A complete archive of press releases is available on the World Wide Web at http://www.today.uci.edu.


Story Source:

The above story is based on materials provided by University Of California - Irvine. Note: Materials may be edited for content and length.


Cite This Page:

University Of California - Irvine. "UCI Study Uncovers Unexpectedly High Air Pollutant Levels In Southwest States." ScienceDaily. ScienceDaily, 7 October 2003. <www.sciencedaily.com/releases/2003/10/031007054719.htm>.
University Of California - Irvine. (2003, October 7). UCI Study Uncovers Unexpectedly High Air Pollutant Levels In Southwest States. ScienceDaily. Retrieved October 25, 2014 from www.sciencedaily.com/releases/2003/10/031007054719.htm
University Of California - Irvine. "UCI Study Uncovers Unexpectedly High Air Pollutant Levels In Southwest States." ScienceDaily. www.sciencedaily.com/releases/2003/10/031007054719.htm (accessed October 25, 2014).

Share This



More Earth & Climate News

Saturday, October 25, 2014

Featured Research

from universities, journals, and other organizations


Featured Videos

from AP, Reuters, AFP, and other news services

EU Gets Climate Deal, UK PM Gets Knock

EU Gets Climate Deal, UK PM Gets Knock

Reuters - Business Video Online (Oct. 24, 2014) EU leaders achieve a show of unity by striking a compromise deal on carbon emissions. But David Cameron's bid to push back EU budget contributions gets a slap in the face as the European Commission demands an extra 2bn euros. David Pollard reports. Video provided by Reuters
Powered by NewsLook.com
Deep Sea 'mushroom' Could Be Early Branch on Tree of Life

Deep Sea 'mushroom' Could Be Early Branch on Tree of Life

Reuters - Innovations Video Online (Oct. 24, 2014) Miniature deep sea animals discovered off the Australian coast almost three decades ago are puzzling scientists, who say the organisms have proved impossible to categorise. Academics at the Natural History of Denmark have appealed to the world scientific community for help, saying that further information on Dendrogramma enigmatica and Dendrogramma discoides could answer key evolutionary questions. Jim Drury has more. Video provided by Reuters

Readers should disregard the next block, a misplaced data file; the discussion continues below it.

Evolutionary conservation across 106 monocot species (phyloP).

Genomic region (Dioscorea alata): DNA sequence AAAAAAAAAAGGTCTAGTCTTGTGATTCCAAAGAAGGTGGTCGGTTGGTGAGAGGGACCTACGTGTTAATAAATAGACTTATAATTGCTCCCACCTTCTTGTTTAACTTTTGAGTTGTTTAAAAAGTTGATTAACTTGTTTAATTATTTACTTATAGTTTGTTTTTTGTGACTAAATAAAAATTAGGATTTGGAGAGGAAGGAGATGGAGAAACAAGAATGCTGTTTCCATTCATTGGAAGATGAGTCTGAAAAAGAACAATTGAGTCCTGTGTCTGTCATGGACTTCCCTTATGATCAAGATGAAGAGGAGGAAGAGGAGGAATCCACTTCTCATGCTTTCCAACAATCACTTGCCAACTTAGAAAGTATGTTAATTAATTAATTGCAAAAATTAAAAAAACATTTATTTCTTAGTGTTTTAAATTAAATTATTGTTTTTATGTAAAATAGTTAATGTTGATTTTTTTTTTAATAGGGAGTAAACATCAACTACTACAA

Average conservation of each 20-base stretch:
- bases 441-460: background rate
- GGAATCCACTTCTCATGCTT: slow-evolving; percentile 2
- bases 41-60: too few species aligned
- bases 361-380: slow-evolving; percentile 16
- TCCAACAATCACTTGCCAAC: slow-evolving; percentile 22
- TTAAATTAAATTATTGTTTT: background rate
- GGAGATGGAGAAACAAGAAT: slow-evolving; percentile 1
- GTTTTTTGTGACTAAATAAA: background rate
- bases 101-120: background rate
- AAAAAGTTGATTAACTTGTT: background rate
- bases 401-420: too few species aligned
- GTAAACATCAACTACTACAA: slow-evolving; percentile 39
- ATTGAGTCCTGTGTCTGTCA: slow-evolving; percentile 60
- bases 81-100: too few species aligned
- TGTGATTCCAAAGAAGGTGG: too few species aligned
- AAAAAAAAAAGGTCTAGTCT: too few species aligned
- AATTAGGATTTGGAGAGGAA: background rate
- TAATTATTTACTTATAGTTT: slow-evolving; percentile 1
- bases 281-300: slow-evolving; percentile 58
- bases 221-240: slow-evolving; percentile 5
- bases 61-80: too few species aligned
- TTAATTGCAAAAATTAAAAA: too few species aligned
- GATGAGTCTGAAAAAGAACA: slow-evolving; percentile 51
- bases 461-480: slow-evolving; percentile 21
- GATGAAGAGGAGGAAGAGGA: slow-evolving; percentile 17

Powered by NewsLook.com
Raw: Tornado Rips Roofs in Washington State

Raw: Tornado Rips Roofs in Washington State

AP (Oct. 24, 2014) A rare tornado ripped roofs off buildings, uprooted trees and shattered windows Thursday afternoon in the southwest Washington city of Longview, but there were no reports of injuries. (Oct. 24) Video provided by AP
Powered by NewsLook.com
Fast-Moving Lava Headed For Town On Hawaii's Big Island

Fast-Moving Lava Headed For Town On Hawaii's Big Island

Newsy (Oct. 24, 2014) Lava from the Kilauea volcano on Hawaii's Big Island has accelerated as it travels toward a town called Pahoa. Video provided by Newsy
Powered by NewsLook.com

Search ScienceDaily

Number of stories in archives: 140,361

Find with keyword(s):
Enter a keyword or phrase to search ScienceDaily for related topics and research stories.

Save/Print:
Share:

Breaking News:

Strange & Offbeat Stories


Plants & Animals

Earth & Climate

Fossils & Ruins

In Other News

... from NewsDaily.com

Science News

Health News

Environment News

Technology News



Save/Print:
Share:

Free Subscriptions


Get the latest science news with ScienceDaily's free email newsletters, updated daily and weekly. Or view hourly updated newsfeeds in your RSS reader:

Get Social & Mobile


Keep up to date with the latest news from ScienceDaily via social networks and mobile apps:

Have Feedback?


Tell us what you think of ScienceDaily -- we welcome both positive and negative comments. Have any problems using the site? Questions?
Mobile: iPhone Android Web
Follow: Facebook Twitter Google+
Subscribe: RSS Feeds Email Newsletters
Latest Headlines Health & Medicine Mind & Brain Space & Time Matter & Energy Computers & Math Plants & Animals Earth & Climate Fossils & Ruins